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Armelle LC - 2022 - "L@ Derive (the drift)"

(65:32; Armelle LC)


*****
 

TRACK LIST:                  

1. I wish... 2:09
2. High Time 9:51
3. Lost Princess (Princesse a l'ouest) 3:03
4. Claire Obscure 5:07
5. Ups and Downs 4:43
6. Poetique 7:08
7. A new Penelope 4:28
8. Nouveau Depart 5:48
9. The Choice (fit it?) 6:43
10. False Divisions 4:37
11. Detour (les detours de la fee) 5:40
12. Where (the drift) 6:15

LINE UP :

Armelle LC  vocals, harps, synth, keyboards, programming, bass, bendir, tambourine, Indonesian rain stick, Tubular bells, kikongi
with:
Mike Sington  synth
Squonk66 - sound design, programming, drone
Eric Docet  bass
Aurelien Joucla  programming
Renaud Bayard  programming (6)
Jonathan Chopin  sounds
Adeline Guihard  piano
Philippe Joucla  guitars
Paul Jenkins  guitars
Chris Bacon  didgeridoo
JeanJean  flutes, bells and tinkles, Tibetan bowls, sounds, vocals
Therese Johnston  keyboards
Cyril Coutand  sounds
Thierry Chassang  sounds, programming, timpani drum
TNO  synth, programming, bass, guitars
Amanyth  keyboards, programming
Lucie Martineau  cello
Sylvestre Charbin  whistles, bass, guitars, oud, timpani drum, saxophones
Yann Nicolas  sounds
Clement Hibon  programming, TamTam, sounds

Prolusion. French artist Armelle LC has developed her craft as a musician and composer since early childhood, and has a career as a recording artist that stretches back for at least a decade and is also a seasoned performing artist. "L@ Derive (the drift)" is the name of her most recent studio production, which was self released in the spring of 2022.

Analysis. Aside from being a concept album, "La Derive (the drift)" is a production that is difficult to categorize in a correct manner. This is a production that draws in impulses from a number of different directions and traditions, and while it also contains elements from rock music this isn't really or truly a creation that can be defined inside a rock music tradition as such. If pressed I suspect I might classify this album as classical music, or possibly folk music, although it wouldn't be a comfortable fit in any of those contexts either. The hard to define nature of this album makes it a natural inclusion into a progressive music context of course, even if the rock aspect is more a secondary feature here. The most striking aspect of this production are the vocals. Armelle LC has a distinct voice, and it appears to me that she by accident or design draws upon Asian traditions a bit in terms of tone, timbre and scale for the singing, something that does add an exotic touch to the proceedings. It also serves as a striking contrast to her main instrument, the harp, with the vocals being a sharper and clearer element while the harp has a more tranquil and somewhat understated role to play here. The compositions here cover a fair bit of range both in sound and execution. We get careful, sparse excursions with the harp and the vocals with sparse additional instrumentation that explores more of a folk music tinged landscape, we have similar creations that draw in a few more elements from what I'd describe as chamber music, and also songs that combine elements from both of these subtle variations on a theme. We get material with a more fleshed out nature that adds impulses from both rock and jazz, combining with or exploring landscapes outside of the folk and classical reference points. Darker and more mystical creations with more of a tribal feeling to them is a part of the total experience too, with at least one song using elements from ancient Australian folk music traditions to establish a specific mood and atmosphere. The use of silence and bell-like sounds as transitional elements is another detail I took note of, adding an almost story-like element to this album experience and details that really exist outside of any specified music context as such. While a lot more could be described in greater detail, the point is that this is an album that defies genre conventions and as a total experience also exists outside of the more commonly explored traditions. The moods, atmospheres and landscapes are ones that come with a dreamlike quality, and contain both ancient and otherworldly elements. A combination which, for me at least, is one I don't encounter all that often. The end result is most certainly something that is a bit different as well as expressive. Like many expressive productions not everything manages to have the same amount of impact, and I would suspect that individual taste will have a lot to say in terms of what is effective and what isn't quite as effective. This is more true for some albums than for others of course, and for me this will be one of the albums where this description is more true.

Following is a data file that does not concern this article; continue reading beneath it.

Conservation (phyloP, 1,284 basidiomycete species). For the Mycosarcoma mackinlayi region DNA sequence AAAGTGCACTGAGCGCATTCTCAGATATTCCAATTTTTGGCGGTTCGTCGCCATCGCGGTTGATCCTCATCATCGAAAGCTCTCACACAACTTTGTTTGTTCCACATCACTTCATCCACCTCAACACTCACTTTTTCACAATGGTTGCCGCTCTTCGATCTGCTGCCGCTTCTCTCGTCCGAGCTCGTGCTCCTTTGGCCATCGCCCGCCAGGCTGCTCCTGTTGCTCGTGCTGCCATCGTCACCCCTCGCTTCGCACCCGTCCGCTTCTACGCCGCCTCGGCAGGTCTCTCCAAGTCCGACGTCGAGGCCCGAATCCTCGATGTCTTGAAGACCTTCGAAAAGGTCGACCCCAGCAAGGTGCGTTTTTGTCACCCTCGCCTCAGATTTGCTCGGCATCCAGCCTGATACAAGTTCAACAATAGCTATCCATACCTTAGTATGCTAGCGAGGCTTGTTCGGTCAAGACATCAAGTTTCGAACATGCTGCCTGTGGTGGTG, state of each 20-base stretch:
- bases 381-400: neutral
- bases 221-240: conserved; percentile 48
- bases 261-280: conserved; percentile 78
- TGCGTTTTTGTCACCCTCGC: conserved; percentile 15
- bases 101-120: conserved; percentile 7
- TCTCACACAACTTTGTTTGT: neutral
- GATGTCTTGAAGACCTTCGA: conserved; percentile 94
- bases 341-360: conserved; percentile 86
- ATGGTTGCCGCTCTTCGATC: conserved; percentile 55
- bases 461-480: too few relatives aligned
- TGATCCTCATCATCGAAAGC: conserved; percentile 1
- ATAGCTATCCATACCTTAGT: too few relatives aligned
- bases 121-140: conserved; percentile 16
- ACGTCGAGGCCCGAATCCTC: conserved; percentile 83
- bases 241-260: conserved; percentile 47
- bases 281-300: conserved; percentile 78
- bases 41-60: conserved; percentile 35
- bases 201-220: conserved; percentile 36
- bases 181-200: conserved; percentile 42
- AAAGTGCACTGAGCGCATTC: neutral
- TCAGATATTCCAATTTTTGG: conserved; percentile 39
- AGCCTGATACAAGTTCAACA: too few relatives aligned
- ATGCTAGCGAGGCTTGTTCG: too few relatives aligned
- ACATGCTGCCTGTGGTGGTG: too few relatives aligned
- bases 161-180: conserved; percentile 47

Conclusion. The world presented and the landscapes explored on Armelle LC's latest studio album "L@ Derive (the drift)" are ones we don't see all that often. With elements from ancient folk music, world music, classical music and jazz combined with occasional additions from the world of rock music, and with vocals that at times are very distinct and with something of an exotic sheen, this is music that defies categorization and tends to shy away from easy definitions. If dreamladen, subtly exotic music that has ancient roots, a dreamladen orientation and otherworldly aspirations sounds like something that might intrigue you, chances are good that this is a production you'll find to be rather enjoyable.

Progmessor: October 2022
The Rating Room


Related Links:

Armelle LC


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